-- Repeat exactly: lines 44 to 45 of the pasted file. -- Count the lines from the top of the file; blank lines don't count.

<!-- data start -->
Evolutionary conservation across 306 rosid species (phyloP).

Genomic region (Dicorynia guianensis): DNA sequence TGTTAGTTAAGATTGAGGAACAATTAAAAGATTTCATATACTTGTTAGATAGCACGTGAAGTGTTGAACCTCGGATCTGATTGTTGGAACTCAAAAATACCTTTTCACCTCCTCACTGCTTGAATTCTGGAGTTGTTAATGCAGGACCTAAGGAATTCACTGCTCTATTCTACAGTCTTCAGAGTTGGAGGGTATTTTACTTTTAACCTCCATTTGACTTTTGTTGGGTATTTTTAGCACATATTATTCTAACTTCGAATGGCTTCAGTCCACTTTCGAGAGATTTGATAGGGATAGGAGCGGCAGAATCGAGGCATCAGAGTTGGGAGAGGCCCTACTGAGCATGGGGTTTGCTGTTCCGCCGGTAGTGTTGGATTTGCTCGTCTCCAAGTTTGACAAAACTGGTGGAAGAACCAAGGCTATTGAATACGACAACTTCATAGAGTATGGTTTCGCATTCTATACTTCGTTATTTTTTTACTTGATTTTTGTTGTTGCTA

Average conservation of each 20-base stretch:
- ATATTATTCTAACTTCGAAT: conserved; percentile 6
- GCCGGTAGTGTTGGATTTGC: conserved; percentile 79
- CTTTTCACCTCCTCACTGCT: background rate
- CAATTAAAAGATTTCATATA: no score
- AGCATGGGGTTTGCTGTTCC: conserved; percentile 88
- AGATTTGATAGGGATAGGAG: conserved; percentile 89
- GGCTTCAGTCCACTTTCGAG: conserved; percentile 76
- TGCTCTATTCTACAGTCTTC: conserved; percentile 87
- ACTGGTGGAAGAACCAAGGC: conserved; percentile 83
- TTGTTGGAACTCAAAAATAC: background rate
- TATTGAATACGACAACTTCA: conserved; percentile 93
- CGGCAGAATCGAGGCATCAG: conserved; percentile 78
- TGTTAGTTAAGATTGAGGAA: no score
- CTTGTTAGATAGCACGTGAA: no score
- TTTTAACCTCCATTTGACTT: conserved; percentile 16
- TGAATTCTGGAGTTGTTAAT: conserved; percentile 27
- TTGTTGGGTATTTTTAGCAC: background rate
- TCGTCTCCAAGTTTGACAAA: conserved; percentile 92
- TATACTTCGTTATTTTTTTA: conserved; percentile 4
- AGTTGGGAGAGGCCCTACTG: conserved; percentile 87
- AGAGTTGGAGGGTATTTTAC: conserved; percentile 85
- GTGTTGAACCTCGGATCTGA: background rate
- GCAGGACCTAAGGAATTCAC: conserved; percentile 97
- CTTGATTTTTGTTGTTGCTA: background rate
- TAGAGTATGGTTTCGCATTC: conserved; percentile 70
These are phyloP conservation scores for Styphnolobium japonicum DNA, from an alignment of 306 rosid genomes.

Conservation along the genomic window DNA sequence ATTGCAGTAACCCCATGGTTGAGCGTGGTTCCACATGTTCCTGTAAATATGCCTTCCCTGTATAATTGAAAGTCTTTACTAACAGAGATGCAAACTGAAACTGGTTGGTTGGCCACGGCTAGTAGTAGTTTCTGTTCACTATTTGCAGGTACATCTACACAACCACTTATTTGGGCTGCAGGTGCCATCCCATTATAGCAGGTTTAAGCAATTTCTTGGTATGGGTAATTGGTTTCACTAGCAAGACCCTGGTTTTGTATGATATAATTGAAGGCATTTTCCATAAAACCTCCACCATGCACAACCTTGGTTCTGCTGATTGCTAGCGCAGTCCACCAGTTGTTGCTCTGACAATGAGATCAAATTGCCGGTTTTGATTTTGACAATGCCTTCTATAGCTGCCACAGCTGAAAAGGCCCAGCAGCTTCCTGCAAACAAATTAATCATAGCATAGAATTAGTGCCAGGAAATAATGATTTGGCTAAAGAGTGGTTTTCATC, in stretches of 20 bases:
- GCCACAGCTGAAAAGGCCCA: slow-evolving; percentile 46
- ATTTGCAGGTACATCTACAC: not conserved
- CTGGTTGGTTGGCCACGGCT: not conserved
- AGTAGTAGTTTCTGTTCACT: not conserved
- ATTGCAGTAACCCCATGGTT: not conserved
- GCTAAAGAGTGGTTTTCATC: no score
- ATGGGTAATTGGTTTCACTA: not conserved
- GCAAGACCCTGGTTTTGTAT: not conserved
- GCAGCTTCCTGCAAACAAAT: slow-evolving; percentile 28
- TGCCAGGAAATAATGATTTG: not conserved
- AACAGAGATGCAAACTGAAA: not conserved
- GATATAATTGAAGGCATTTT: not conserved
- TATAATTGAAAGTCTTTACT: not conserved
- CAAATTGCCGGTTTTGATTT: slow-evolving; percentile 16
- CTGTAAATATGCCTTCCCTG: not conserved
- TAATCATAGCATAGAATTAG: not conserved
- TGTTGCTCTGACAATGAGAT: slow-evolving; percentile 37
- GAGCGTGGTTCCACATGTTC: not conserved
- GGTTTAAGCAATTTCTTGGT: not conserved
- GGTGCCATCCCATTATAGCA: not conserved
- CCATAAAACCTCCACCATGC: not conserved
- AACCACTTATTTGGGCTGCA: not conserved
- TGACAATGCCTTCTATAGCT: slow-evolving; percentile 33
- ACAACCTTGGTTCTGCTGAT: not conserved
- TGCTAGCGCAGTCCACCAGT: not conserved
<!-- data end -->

- CAAATTGCCGGTTTTGATTT: slow-evolving; percentile 16
- CTGTAAATATGCCTTCCCTG: not conserved